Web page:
Howard W. Hewitt – Jeremy Bird called his work in the Barack Obama campaign ‘incredibly fulfilling.”

Bird, a field organizer and key leader in campaign work, spent Tuesday on campus. His evening speech drew approximately 40 students, staff and faculty members.

Looking around the Korb Classroom there had to be staff and faculty members who share a feeling of fulfillment.

Bird talked about growing up near St. Louis and listening in the laundry room as his parents talked politics – really about economics. He talked about his path to Wabash and then following Professor Bill Placher’s advice and going to Harvard Divinity School.

Bird’s interests shifted to politics and he got involved in community organizing. He shared his first organizing experiences with inner-city school kids fighting for better schools in Boston. He worked for Howard Dean, John Kerry and Democratic National Committee.

He outlined, in some detail, the work he did in the South Carolina primary earlier this year propelling Obama to front-runner status. He talked about chairing the general election campaign’s effort in Ohio, and the work he is leading now to categorize best campaign practices, and trying to figure out how to best use the enormous staff and volunteer base that helped elect the Illinois Senator president.

He talked to a class for Professor David Hadley and joined a lunch meeting with Bachelor staffers. He shared the skills he’s picked up along the way which include managing a multi-million dollar budget in Ohio with a paid staff of more than 500.

Bird reflected on how Wabash helped him every step of the way. He laughed in several of those presentations when noting he never had a single political science class at Wabash. He was a religion major.

But he talked passionately about the freedom at Wabash to “do things.” Bird wrote columns for the Bachelor, started the school’s lacrosse team, and engaged himself abroad and across campus.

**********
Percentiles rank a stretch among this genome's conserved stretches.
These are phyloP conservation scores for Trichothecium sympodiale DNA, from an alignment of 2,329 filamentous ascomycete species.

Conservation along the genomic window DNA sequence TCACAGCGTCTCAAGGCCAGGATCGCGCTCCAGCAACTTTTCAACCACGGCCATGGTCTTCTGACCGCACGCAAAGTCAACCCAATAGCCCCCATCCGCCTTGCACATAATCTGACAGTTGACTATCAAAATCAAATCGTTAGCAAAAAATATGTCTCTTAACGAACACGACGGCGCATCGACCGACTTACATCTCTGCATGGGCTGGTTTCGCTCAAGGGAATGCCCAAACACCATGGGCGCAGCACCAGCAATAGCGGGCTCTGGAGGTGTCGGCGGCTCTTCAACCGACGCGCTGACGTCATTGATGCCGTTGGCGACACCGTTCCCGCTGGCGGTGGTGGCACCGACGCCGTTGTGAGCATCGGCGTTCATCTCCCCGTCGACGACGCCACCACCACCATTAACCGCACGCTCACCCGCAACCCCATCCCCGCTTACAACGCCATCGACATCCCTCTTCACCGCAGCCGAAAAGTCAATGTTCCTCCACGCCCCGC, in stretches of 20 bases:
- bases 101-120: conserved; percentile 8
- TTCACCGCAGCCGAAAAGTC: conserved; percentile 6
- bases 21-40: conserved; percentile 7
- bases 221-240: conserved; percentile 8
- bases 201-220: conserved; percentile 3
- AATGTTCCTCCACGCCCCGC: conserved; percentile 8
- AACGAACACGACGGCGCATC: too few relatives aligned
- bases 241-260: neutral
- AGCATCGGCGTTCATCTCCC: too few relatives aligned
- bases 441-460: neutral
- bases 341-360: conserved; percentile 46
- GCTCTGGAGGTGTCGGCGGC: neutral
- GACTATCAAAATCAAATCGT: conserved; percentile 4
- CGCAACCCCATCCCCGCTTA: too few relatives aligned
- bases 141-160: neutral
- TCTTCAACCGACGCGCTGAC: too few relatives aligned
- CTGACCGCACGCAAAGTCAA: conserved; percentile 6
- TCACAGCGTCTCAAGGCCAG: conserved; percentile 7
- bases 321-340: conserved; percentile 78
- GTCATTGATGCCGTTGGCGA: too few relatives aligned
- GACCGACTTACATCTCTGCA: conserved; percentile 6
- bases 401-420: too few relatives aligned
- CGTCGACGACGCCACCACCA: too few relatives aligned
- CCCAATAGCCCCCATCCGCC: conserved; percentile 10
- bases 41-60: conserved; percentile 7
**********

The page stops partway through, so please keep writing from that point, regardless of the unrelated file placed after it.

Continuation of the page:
He talked about the thinking skills he learned while here and the ability to write – all skills which transfer no matter what you do in life.

He talked about Bill Placher and classes with Warren Rosenberg, who was in the audience.

But while he shared his accomplishments, many listening had to marvel at the maturation and success of this young man. And that we get to watch this miracle happen time and time again.

I got to know Bird when he was a student. He wrote for the Crawfordsville Journal Review while I was editor.

I went to Philadelphia in April and spent three days with him to see his campaign work first hand. That story is in the newest issue of Wabash Magazine and now online.

Jeremy is 30 years old and a 2000 graduate. He’s learned and experienced so much in such a short period of time. Certainly Rosenberg and Melissa Butler, who was at Bird’s presentation but never had him in class, must feel a sense of accomplishment and fulfillment when listening to a story like Bird’s. Those veteran professors must feel that fulfillment often.

The students had to see a young man from very humble beginnings who wasn’t afraid to grasp the changes in his life and capitalize on opportunities.

My personal reflection is one of progression. He was a talented, if not smart-mouthed kid in 2000. He now is one of the top political operatives in the country. He’ll most likely end up working in the Obama administration or for the Democratic National Committee.

Jeremy Bird has a heck of a story. It’s his story, and others like it, that get us out of bed to come to work each morning.

It’s “incredibly fulfilling.”

Photos by Alex Moseman ’11